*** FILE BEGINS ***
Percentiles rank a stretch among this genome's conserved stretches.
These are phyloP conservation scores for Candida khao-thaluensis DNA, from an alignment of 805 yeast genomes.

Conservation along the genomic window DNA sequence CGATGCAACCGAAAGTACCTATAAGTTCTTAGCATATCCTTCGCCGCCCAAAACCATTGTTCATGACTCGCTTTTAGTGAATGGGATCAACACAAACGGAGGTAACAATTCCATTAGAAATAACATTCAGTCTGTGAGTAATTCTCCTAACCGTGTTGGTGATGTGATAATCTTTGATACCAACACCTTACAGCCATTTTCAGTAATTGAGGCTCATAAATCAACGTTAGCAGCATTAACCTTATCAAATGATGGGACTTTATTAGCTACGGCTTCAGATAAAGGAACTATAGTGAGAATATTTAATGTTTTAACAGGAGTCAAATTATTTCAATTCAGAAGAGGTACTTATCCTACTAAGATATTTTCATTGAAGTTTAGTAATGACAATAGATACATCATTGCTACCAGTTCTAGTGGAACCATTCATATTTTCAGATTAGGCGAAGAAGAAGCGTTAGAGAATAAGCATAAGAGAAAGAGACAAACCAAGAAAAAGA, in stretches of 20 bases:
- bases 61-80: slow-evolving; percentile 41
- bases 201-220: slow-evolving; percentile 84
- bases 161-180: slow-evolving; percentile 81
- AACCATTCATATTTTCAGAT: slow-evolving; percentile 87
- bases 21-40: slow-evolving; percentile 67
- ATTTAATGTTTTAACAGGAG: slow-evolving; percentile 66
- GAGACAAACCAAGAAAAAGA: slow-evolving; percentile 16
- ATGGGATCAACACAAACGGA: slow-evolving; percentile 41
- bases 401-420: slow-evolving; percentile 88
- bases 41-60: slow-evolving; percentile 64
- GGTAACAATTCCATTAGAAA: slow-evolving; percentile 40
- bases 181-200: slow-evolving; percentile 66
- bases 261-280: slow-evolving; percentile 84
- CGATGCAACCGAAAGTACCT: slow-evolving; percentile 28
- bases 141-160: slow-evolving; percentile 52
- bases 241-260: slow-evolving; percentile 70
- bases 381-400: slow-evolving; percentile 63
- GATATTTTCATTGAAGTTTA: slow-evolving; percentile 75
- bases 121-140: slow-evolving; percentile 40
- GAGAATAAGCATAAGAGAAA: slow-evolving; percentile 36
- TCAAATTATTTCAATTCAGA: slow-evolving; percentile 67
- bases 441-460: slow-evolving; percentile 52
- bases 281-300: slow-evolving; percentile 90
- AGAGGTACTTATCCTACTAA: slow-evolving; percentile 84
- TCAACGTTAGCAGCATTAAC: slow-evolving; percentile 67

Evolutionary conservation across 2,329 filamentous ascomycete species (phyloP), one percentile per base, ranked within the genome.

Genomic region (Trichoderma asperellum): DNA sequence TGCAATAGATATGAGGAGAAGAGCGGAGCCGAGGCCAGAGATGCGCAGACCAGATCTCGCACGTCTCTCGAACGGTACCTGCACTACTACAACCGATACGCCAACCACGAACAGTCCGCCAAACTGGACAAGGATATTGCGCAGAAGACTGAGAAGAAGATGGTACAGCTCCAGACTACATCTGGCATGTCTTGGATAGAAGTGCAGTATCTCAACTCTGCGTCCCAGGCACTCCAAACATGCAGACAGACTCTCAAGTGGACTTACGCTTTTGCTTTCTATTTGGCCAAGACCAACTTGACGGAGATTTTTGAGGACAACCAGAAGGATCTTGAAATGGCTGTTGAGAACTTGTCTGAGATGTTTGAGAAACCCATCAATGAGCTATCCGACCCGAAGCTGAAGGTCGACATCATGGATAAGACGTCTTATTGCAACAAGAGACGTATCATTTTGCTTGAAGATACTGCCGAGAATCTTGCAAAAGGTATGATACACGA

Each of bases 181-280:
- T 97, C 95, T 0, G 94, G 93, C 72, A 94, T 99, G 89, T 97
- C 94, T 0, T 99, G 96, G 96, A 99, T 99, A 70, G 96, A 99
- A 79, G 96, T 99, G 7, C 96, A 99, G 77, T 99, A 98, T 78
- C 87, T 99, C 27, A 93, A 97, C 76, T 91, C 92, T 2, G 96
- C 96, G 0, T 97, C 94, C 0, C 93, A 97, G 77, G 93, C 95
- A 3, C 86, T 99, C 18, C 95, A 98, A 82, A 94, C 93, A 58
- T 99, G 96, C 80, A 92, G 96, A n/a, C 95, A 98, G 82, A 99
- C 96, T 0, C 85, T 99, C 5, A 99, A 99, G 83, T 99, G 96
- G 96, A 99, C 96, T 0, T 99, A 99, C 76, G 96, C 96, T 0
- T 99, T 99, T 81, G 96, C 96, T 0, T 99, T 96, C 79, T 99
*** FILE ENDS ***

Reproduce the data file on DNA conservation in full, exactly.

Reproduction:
Percentiles rank a stretch among this genome's conserved stretches.
These are phyloP conservation scores for Candida khao-thaluensis DNA, from an alignment of 805 yeast genomes.

Conservation along the genomic window DNA sequence CGATGCAACCGAAAGTACCTATAAGTTCTTAGCATATCCTTCGCCGCCCAAAACCATTGTTCATGACTCGCTTTTAGTGAATGGGATCAACACAAACGGAGGTAACAATTCCATTAGAAATAACATTCAGTCTGTGAGTAATTCTCCTAACCGTGTTGGTGATGTGATAATCTTTGATACCAACACCTTACAGCCATTTTCAGTAATTGAGGCTCATAAATCAACGTTAGCAGCATTAACCTTATCAAATGATGGGACTTTATTAGCTACGGCTTCAGATAAAGGAACTATAGTGAGAATATTTAATGTTTTAACAGGAGTCAAATTATTTCAATTCAGAAGAGGTACTTATCCTACTAAGATATTTTCATTGAAGTTTAGTAATGACAATAGATACATCATTGCTACCAGTTCTAGTGGAACCATTCATATTTTCAGATTAGGCGAAGAAGAAGCGTTAGAGAATAAGCATAAGAGAAAGAGACAAACCAAGAAAAAGA, in stretches of 20 bases:
- bases 61-80: slow-evolving; percentile 41
- bases 201-220: slow-evolving; percentile 84
- bases 161-180: slow-evolving; percentile 81
- AACCATTCATATTTTCAGAT: slow-evolving; percentile 87
- bases 21-40: slow-evolving; percentile 67
- ATTTAATGTTTTAACAGGAG: slow-evolving; percentile 66
- GAGACAAACCAAGAAAAAGA: slow-evolving; percentile 16
- ATGGGATCAACACAAACGGA: slow-evolving; percentile 41
- bases 401-420: slow-evolving; percentile 88
- bases 41-60: slow-evolving; percentile 64
- GGTAACAATTCCATTAGAAA: slow-evolving; percentile 40
- bases 181-200: slow-evolving; percentile 66
- bases 261-280: slow-evolving; percentile 84
- CGATGCAACCGAAAGTACCT: slow-evolving; percentile 28
- bases 141-160: slow-evolving; percentile 52
- bases 241-260: slow-evolving; percentile 70
- bases 381-400: slow-evolving; percentile 63
- GATATTTTCATTGAAGTTTA: slow-evolving; percentile 75
- bases 121-140: slow-evolving; percentile 40
- GAGAATAAGCATAAGAGAAA: slow-evolving; percentile 36
- TCAAATTATTTCAATTCAGA: slow-evolving; percentile 67
- bases 441-460: slow-evolving; percentile 52
- bases 281-300: slow-evolving; percentile 90
- AGAGGTACTTATCCTACTAA: slow-evolving; percentile 84
- TCAACGTTAGCAGCATTAAC: slow-evolving; percentile 67

Evolutionary conservation across 2,329 filamentous ascomycete species (phyloP), one percentile per base, ranked within the genome.

Genomic region (Trichoderma asperellum): DNA sequence TGCAATAGATATGAGGAGAAGAGCGGAGCCGAGGCCAGAGATGCGCAGACCAGATCTCGCACGTCTCTCGAACGGTACCTGCACTACTACAACCGATACGCCAACCACGAACAGTCCGCCAAACTGGACAAGGATATTGCGCAGAAGACTGAGAAGAAGATGGTACAGCTCCAGACTACATCTGGCATGTCTTGGATAGAAGTGCAGTATCTCAACTCTGCGTCCCAGGCACTCCAAACATGCAGACAGACTCTCAAGTGGACTTACGCTTTTGCTTTCTATTTGGCCAAGACCAACTTGACGGAGATTTTTGAGGACAACCAGAAGGATCTTGAAATGGCTGTTGAGAACTTGTCTGAGATGTTTGAGAAACCCATCAATGAGCTATCCGACCCGAAGCTGAAGGTCGACATCATGGATAAGACGTCTTATTGCAACAAGAGACGTATCATTTTGCTTGAAGATACTGCCGAGAATCTTGCAAAAGGTATGATACACGA

Each of bases 181-280:
- T 97, C 95, T 0, G 94, G 93, C 72, A 94, T 99, G 89, T 97
- C 94, T 0, T 99, G 96, G 96, A 99, T 99, A 70, G 96, A 99
- A 79, G 96, T 99, G 7, C 96, A 99, G 77, T 99, A 98, T 78
- C 87, T 99, C 27, A 93, A 97, C 76, T 91, C 92, T 2, G 96
- C 96, G 0, T 97, C 94, C 0, C 93, A 97, G 77, G 93, C 95
- A 3, C 86, T 99, C 18, C 95, A 98, A 82, A 94, C 93, A 58
- T 99, G 96, C 80, A 92, G 96, A n/a, C 95, A 98, G 82, A 99
- C 96, T 0, C 85, T 99, C 5, A 99, A 99, G 83, T 99, G 96
- G 96, A 99, C 96, T 0, T 99, A 99, C 76, G 96, C 96, T 0
- T 99, T 99, T 81, G 96, C 96, T 0, T 99, T 96, C 79, T 99